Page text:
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Tech Guest Viewpoint: Using E-Commerce to Boost In-Store Purchases


By Brian Mell, BannerView

It has been more than 20 years since e-commerce truly was born, and since that breakthrough it has allowed retail to expand greatly. Innovations in mobile technology have further strengthened retailers’ position, and their relationships with customers. As a result, retailers that have fully embraced e-commerce have enjoyed the benefits of reaching a wider audience. Yet, many wonder if that technology can also enhance the in-store experience. The answer can be found in how the individual approaches e-commerce.

The sharing of experience makes all the difference in the success or failure of an establishment. Whether a restaurant, hotel or retail outlet, word of mouth remains one of the more successful ways of promoting a business. Social media allows customers to share, in their own words, the experience had and even enables them to sometimes communicate directly with the business.

Review websites allow much of the same, giving satisfied and dissatisfied customers alike a venue in which to share their findings with other consumers. Clearly, since experience is what drives these customers promote (or warn others concerning) a business, it is the key to boosting in-store purchases.

The “E” in E-Commerce is for Experience

Statistics show that amazingly, over 90% of all online shopping carts are abandoned by theuser before they reach the checkout. Would a shopper do so if they had a greatexperience? It’s possible, but unlikely. This astonishing statistic shows that there is plenty of room for improvement regarding e-commerce.

Improving the online experience is the first step to increasing visitation to a business’s physical location(s). Website speed, navigation and functionality are among the things that greatly affect the user experience. If any aspect doesn’t go smoothly, it decreases the likelihood that the consumer will buy online, and further decreases the chance they’ll visit a physical location. Once the purchase funnel from ads to landing page to checkout process to delivery is solidified into one, seamless process, the online portion of the business can actually help build the in-store attendance.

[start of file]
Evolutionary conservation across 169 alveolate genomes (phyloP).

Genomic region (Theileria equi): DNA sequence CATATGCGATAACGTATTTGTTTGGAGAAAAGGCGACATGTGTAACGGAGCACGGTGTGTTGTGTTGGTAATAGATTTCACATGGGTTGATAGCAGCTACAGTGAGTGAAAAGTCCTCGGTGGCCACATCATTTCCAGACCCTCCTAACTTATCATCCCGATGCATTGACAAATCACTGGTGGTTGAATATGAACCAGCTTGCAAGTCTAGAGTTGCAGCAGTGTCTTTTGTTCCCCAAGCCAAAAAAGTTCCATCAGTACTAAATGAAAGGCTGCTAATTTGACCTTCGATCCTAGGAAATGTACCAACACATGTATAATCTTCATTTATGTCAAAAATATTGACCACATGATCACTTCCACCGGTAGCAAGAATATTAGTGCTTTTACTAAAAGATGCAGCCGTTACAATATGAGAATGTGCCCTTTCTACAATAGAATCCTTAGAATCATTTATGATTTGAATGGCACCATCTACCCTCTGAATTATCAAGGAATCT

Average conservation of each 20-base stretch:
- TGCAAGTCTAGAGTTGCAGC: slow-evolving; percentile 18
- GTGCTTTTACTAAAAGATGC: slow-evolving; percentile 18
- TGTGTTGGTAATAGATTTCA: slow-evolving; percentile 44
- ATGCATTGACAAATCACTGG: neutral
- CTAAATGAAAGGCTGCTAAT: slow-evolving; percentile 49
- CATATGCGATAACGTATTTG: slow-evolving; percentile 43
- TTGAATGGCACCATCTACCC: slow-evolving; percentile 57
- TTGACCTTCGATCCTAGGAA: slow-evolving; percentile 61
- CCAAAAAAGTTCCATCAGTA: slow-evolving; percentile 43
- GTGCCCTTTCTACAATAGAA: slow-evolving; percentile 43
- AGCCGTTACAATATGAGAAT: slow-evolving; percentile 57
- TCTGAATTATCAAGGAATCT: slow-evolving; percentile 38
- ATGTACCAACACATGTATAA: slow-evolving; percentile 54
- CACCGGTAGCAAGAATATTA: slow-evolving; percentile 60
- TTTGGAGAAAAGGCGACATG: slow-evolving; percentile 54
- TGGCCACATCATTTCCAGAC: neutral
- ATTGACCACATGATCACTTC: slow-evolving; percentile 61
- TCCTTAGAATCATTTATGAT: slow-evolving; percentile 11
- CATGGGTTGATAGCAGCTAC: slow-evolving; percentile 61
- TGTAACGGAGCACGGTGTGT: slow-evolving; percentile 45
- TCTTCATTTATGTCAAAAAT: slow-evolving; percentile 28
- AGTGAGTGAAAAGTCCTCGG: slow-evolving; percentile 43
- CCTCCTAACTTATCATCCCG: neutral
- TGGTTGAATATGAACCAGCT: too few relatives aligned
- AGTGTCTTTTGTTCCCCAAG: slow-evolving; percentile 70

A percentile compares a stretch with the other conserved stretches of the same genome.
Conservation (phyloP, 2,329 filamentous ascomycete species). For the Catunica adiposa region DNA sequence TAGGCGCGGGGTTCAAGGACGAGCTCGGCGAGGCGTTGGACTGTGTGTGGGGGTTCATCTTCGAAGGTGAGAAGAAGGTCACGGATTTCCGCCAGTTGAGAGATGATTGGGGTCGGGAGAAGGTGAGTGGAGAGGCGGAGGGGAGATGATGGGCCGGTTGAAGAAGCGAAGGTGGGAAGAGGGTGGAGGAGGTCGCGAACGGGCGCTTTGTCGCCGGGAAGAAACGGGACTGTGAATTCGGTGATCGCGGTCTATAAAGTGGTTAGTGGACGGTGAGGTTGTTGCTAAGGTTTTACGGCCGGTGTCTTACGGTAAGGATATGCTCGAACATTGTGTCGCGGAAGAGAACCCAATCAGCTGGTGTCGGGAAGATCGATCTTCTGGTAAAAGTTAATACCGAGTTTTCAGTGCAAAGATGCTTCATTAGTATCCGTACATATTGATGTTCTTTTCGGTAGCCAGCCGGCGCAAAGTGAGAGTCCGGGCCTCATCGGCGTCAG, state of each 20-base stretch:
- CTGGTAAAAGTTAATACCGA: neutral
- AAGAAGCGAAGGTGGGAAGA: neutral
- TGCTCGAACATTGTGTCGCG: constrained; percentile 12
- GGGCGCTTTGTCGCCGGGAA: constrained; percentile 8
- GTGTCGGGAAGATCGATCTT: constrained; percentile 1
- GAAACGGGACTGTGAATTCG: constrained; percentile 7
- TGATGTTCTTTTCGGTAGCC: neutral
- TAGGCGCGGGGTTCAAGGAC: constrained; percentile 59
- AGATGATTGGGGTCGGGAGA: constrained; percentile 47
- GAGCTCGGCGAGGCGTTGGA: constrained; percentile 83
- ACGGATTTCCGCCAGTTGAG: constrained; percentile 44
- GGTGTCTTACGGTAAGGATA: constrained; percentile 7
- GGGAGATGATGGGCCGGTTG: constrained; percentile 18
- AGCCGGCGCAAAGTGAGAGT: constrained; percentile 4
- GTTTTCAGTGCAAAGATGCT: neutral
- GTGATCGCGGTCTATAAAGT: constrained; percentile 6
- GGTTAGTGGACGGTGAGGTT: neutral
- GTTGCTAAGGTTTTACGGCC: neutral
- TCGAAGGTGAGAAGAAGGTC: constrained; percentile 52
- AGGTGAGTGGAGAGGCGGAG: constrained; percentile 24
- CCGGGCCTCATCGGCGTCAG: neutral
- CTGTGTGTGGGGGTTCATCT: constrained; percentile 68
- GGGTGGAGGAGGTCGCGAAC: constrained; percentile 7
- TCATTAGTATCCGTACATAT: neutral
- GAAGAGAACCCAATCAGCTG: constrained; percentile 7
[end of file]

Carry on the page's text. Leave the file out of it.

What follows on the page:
The “E” in E-Commerce is for Email

The death of email has been touted almost since its inception. Yet, email still provides the best response out of all online promotional tactics, including social media. In fact, 86% of digital marketers surveyed by Gigaom used email regularly, with 41% saying it was most effective for building awareness.

Email marketing starts (again) with the experience. Showing expertise through thoughtful andtimely blog posts brings customers back to your website for more information. If they like thearticles presented, they will happily fill out the newsletter subscribe form that you’ve conveniently placed on your blog. You’re now on your way to building a sizable mailing list. Just remember to make your email marketing mobile friendly, since more and more consumers are visiting blogs and other sites from their mobile devices.

The “E” in E-Commerce is for Event

If a store is empty as you walk through, would you feel comfortable shopping there?Maybe if it’s relatively new, but after three months, that lack of activity might be an indicator that something isn’t working. Grand openings get the community alerted. Yet, once the buzz dies down, what’s next? Planning events months in advance of the initial opening can help strengthen and hold the connection with customers attracted by the initial one.

Using social media in conjunction with a website is a great way to showcase these in-storeevents and invite customers to attend. Documenting these happenings through images and videos posted to your social networks, blog and email newsletter builds interest in attending the next event. Couple that with in-store promotions emailed to your subscribers, as well as offering online event registration increases the overall effectiveness of the promotion.

As you can see, e-commerce is more than just the sale of products and services online. E-commerce provides the functionality for making an online purchase. To truly use it as a way ofbuilding in store purchases, it should be supported with a finely tuned website experience,social media and an email marketing campaign. Together, these elements can provide a strong vehicle with which to position both online and in store sales for tremendous growth.

Brian Mell is Digital Marketing Manager of BannerView.
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